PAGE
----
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It's interesting to think about how HTML could be modified to fix the issue. Initial thought: along with HREF, provide AREF- a list of archive links. The browser could automatically try a backup if the main one fails. The user should be able to right-click the link to select a specific backup. Another idea is to allow the web-page author to provide a rewrite rule to automatically generate wayback machine (or whatever) links from the original. This seems less error prone and browsers could provide a default that authors could override.

Anyway, the fix should work even with plain HTML. I'm sure there are a bunch of corner cases and security issues involved..

Well as mentioned by others, there is a browser extension. It's interesting to read the issues people have with it:


So this is a little indirect, but it does avoid the case where the Wayback machine goes down (or is subverted): include a HASHREF which is a hash of the state of the content when linked. Then you could find the resource using the content-addressable system of your choice. (Including, it must be said, the wayback machine itself).

I've found that web pages have so much dynamic content these days that even something that feels relatively static generates two different hashes almost on every pageload.

Indeed. I don't think you could or should hash the DOM - not least of which because it is, in general, the structured output of a program. Ideally you could hash the source. This might be a huge problem for single page applications, except you can always pre-render a SPA at any given URL, which solves the problem. (This is done all the time - the most elegant way is to run e.g. React on the server to pre-render, but you can also use another templating system in an arbitrary language, although you end up doing all features maybe not twice, but about 1.5x).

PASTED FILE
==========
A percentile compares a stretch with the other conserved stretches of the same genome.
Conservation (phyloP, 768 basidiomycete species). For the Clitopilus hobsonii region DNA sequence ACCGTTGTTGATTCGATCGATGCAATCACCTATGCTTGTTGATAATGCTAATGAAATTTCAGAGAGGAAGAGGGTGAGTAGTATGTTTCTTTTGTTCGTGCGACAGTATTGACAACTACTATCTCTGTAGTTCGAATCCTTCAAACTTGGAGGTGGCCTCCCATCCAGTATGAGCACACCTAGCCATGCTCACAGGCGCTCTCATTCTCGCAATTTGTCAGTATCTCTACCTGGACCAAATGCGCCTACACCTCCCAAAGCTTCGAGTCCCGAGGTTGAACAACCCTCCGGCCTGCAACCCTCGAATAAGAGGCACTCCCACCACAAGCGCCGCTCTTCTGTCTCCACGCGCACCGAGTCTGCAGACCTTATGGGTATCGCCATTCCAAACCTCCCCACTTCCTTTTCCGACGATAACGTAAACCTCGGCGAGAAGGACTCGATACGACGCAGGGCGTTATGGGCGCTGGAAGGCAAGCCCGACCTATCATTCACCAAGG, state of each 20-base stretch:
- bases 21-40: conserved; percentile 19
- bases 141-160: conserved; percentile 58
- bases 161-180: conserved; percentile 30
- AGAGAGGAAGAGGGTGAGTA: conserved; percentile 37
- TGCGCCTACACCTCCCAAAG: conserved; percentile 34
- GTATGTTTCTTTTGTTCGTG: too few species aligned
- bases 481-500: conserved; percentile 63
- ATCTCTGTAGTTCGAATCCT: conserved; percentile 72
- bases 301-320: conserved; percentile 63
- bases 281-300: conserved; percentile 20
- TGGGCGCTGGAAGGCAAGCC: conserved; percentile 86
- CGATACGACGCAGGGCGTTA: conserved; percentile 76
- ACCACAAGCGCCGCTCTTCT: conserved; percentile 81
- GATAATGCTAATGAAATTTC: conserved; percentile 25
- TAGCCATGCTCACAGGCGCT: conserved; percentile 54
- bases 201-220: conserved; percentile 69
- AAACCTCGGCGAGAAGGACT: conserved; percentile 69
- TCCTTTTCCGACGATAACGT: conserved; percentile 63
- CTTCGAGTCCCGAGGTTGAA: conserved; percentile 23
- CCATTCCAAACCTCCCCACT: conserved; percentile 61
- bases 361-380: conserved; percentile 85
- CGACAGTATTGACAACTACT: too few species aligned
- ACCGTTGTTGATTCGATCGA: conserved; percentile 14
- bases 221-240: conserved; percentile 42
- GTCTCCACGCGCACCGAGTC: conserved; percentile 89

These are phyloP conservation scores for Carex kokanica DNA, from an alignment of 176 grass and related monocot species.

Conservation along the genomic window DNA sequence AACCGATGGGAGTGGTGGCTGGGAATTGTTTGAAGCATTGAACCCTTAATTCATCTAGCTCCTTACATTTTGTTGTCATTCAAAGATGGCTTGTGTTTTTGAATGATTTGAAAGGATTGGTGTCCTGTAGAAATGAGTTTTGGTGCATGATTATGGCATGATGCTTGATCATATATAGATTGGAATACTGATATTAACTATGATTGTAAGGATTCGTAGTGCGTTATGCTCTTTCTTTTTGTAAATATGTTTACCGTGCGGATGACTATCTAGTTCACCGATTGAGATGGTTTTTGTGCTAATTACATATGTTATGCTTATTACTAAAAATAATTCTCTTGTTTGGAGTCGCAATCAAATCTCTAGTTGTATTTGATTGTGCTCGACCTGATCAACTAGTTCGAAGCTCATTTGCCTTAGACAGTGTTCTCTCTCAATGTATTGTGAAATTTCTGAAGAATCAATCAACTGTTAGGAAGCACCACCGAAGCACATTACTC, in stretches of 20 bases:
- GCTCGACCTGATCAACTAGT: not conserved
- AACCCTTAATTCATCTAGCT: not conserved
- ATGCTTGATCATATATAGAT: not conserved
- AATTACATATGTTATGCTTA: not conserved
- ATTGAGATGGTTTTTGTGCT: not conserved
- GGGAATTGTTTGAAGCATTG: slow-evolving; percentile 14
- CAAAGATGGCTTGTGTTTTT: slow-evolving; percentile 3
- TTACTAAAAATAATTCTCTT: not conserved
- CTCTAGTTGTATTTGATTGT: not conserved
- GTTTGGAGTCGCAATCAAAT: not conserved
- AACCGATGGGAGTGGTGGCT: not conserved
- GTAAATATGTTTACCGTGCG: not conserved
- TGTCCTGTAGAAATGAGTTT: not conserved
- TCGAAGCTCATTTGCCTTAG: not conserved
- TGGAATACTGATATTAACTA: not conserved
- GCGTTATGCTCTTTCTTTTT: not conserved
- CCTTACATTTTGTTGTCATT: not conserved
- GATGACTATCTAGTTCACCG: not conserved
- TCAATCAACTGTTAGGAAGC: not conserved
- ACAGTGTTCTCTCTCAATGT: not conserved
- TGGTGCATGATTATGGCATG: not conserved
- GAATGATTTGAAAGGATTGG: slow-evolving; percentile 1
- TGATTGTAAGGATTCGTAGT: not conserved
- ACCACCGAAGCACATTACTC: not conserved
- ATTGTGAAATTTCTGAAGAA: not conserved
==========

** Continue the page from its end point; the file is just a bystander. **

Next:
> (Including, it must be said, the wayback machine itself).

Citation needed? Eg something like http://web.archive.org/cdx/search/cdx?url=http://haskell.cs.... produces lines of the form:

  edu,yale,cs,haskell)/wp-content/uploads/2011/01/haskell-report-1.2.pdf 20170628055823 http://haskell.cs.yale.edu/wp-content/uploads/2011/01/haskell-report-1.2.pdf warc/revisit - WVI3426JEX42SRMSYNK74V2B7IEIYHAS 563
But there seems to be no documented way to turn WVI3426JEX42SRMSYNK74V2B7IEIYHAS (which I presume to be the hash) into a actual file. (Though http://web.archive.org/web/$DATEim_/$URL works fine, so it hasn't been a problem in practice.)

> Citation needed

Oh, sorry, I don't think the WM supports this today. I only meant that it could support it "trivially" (I put that in quotes since I don't know how WM is implemented. But in theory it would be easy to hash all their content and add an endpoint that maps from hashes to URLs).

My point was that you could add an addressing system that is both independent of the Wayback Machine, but which you could still (theoretically) use with it. But you'd have to add the facility to the WM.

Ah, that's disappointing, but oh well.

This is literally where my brain was going and I was glad to see someone went in the same direction. Given the <img> tag’s addition of srcset in recent years, there is precedent for doing something more with href.

Yup, I've been using the extension for probably about a year now and get the same issues they do. It really isn't that bad, most of the time backing out of the message once or twice does the trick, but it's funny because most of the time I get that message when going to the IA web uploader.

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